How I Write: Build A Vision And Burn Your First Thoughts
The worst thing about getting an idea for a new story, is sitting down and writing it. Hence why I’m writing this. What usually happens is I have that eureka moment – when you just know you’ve got something great, you’ve got to do something with it, you can’t just let it roll around in your mind any longer – then I sit down and write a couple of thousands words, and start establishing rules for the character and plot as I go along. I’m usually really pleased with this writing. It has energy and vitality. But then I get stuck: all the rules I’ve casually invented lock me in. Sometimes that great idea isn’t at all great, it’s just a casual thought. Sometimes it’s of no interest to anyone else but me. That’s okay, I like fairly odd things. I’ve been writing and making things for as long as I can remember, and I’m lucky to earn my living from it. But it’s only relatively recently I’ve realised how I best work.
When I was in art school we all had to keep a sketchbook, and at first I didn’t. I wanted to make complete finished work, every time. This, of course, is how not to make complete, finished work. All those thumbnails, notes and stuck in bits of paper are there to guide you along your way. A good idea is never linear. So I changed, I kept a sketchbook, and still do, although now it’s more a notebook, and in truth it’s not just one physical item anymore – it’s also my Pinboards, my bookmarks and who I follow on twitter. You realise over time that if you want to create, you have to have a vision of the thing you’re trying to create. It sounds incredibly pretentious, but your vision is your blueprint. There is no right or wrong way to execute an idea, just your way. But for you to find your way, you have to start building up all the ephemera that goes into making your project real inside your head.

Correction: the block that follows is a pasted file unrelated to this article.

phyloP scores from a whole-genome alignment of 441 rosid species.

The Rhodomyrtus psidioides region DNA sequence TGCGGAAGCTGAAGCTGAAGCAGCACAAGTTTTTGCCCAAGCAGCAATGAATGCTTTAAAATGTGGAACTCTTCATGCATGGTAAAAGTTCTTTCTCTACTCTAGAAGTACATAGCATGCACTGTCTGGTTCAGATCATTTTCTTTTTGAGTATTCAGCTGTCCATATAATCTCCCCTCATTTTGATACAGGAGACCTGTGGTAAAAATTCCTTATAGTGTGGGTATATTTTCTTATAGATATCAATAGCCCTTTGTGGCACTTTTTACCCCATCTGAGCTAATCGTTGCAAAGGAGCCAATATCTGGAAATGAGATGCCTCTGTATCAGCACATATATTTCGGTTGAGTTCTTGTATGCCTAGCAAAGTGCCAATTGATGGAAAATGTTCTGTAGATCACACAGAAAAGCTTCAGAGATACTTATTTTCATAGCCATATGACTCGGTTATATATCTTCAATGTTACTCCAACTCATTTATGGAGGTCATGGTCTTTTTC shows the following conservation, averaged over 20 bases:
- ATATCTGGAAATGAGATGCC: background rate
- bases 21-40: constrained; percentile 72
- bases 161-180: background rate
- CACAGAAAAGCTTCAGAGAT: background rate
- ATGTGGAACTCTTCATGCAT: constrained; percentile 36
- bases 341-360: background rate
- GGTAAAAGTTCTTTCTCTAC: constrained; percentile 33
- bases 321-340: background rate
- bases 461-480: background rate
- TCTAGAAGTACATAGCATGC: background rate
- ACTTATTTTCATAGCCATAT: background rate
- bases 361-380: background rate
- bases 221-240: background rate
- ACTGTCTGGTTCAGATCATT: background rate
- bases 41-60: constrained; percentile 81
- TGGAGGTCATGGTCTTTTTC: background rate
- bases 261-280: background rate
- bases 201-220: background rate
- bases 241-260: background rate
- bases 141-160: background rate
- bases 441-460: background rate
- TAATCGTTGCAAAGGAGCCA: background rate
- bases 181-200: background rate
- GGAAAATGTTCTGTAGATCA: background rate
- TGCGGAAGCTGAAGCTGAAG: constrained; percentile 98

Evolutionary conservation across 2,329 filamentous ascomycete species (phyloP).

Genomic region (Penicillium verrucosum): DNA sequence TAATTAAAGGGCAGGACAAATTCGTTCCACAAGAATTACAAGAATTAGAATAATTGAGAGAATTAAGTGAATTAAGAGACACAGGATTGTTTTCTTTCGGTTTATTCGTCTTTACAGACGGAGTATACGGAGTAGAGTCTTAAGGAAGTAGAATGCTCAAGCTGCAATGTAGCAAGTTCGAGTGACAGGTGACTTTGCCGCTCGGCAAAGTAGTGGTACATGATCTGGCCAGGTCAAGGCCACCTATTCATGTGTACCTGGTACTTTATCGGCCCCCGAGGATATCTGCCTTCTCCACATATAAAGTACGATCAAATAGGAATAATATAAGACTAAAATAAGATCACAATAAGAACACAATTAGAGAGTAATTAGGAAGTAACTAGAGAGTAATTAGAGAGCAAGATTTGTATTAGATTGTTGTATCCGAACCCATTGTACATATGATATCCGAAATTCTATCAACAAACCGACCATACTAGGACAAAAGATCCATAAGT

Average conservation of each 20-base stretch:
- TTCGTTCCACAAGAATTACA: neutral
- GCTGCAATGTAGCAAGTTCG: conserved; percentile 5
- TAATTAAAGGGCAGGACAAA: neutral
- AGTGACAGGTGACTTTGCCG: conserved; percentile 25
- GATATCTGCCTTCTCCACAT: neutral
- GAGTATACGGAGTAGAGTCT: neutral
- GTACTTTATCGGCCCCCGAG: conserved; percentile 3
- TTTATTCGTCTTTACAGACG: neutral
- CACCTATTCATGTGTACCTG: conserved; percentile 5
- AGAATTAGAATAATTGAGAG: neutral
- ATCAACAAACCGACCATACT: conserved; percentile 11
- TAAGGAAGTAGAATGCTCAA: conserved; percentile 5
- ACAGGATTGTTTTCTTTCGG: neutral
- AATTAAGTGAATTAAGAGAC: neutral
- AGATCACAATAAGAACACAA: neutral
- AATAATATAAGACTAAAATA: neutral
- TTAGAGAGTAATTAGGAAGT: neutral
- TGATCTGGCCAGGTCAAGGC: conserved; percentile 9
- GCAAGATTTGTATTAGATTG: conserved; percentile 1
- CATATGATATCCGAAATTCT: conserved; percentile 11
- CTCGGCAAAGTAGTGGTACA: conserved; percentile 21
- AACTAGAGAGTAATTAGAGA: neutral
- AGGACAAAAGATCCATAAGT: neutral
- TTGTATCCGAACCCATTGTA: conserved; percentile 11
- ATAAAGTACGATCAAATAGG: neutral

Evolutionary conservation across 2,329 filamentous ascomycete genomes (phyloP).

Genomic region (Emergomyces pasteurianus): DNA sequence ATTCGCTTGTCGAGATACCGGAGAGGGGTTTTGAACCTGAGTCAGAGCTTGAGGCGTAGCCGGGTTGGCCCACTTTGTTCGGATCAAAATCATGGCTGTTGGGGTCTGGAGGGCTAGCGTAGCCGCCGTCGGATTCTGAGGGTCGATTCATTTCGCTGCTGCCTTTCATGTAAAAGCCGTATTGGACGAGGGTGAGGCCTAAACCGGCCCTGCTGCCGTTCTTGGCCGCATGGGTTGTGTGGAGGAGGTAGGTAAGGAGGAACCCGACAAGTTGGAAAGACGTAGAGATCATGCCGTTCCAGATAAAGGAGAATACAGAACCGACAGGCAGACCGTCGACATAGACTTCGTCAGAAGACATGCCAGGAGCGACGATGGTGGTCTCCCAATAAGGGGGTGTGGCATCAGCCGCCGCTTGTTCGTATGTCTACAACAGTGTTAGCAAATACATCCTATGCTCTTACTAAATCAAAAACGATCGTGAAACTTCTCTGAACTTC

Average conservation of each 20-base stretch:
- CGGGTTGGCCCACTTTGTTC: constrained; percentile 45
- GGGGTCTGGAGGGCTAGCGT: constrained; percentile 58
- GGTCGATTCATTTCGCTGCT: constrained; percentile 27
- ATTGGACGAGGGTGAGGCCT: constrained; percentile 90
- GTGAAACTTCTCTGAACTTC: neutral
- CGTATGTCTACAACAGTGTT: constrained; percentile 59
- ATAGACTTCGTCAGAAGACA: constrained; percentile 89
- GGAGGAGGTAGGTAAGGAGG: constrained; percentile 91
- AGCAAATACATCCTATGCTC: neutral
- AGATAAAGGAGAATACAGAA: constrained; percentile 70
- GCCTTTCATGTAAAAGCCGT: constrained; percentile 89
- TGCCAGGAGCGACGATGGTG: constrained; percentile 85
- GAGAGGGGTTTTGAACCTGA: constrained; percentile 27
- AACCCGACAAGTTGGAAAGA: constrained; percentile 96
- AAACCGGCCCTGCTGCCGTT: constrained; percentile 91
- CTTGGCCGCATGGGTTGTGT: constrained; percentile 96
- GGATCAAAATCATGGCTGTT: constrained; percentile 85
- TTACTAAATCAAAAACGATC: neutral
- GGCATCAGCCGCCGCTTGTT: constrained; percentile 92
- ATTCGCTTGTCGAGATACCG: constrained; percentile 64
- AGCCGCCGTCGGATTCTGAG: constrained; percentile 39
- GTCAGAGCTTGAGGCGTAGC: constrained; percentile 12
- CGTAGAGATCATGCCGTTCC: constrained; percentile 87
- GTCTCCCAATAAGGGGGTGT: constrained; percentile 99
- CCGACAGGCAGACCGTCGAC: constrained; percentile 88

What does your character look like? Where do they live? What do they do? They’re all very well. But for me I got to know what clothes they dress in, what music they listen to, all aspects of their environment before I can really feel I can bring them to life. This process is a little bit like writing a treatment for a film. A treatment is a really difficult document to write. It’s not like a script, storyboard or shot list. That’s the instruction manual on how to make your film. The treatment is crucial because it’s all about the emotions we want the audience to experience when they watch whatever you’ve thrown up onto their screen, and the same can be said for any writing. What is your story about? Why should I give a fuck? How are you going to move me? Why will I remember what you’ve told me out of all the other thousand bits of information I’ve been bombarded with today? Writing a treatment defines the criteria that develops your characters and story. It’s not a list of rules, because rules are just a bit fucking dull really. It’s a way of making creative decisions and solving problems, because writing a story is mostly an exercise in problem solving.
When you’ve got your treatment down, then it’s all about pushing your ideas away ‘first thoughts’. These are the kind of thoughts most people get. I worked in a creative department once where a game was played whenever anything big happened in the news. The point of the game was to try and predict the headline on the next edition of the Sun. When Luciano Pavarotti died, a lot of people came up with the headline ‘Pavarotting’. Good, if tasteless. The best one was judged to be ‘Nessun Dormant’. In the end the Sun went with the more respectful ‘End Of An Aria’. But you get the point, loads of people punned the name so it’s not exactly a gold brick of an idea. It’s common, it’s not special or memorable. Why should anyone care?
A treatment can help you push a character in all sorts of different ways. I know Nabokov said he treated his characters like galley slaves, and it’s true this idea of letting them wander around your story could mean you could end up in a dead end. But Nabokov also said the more gifted and talented one’s character is, the greater the chances of their resembling the author in tone and lint of mind. In other words, using your treatment to let your characters develop independently of what you would do in a similar situation is a great way to get somewhere interesting. And for me that’s the point of writing, to say something interesting.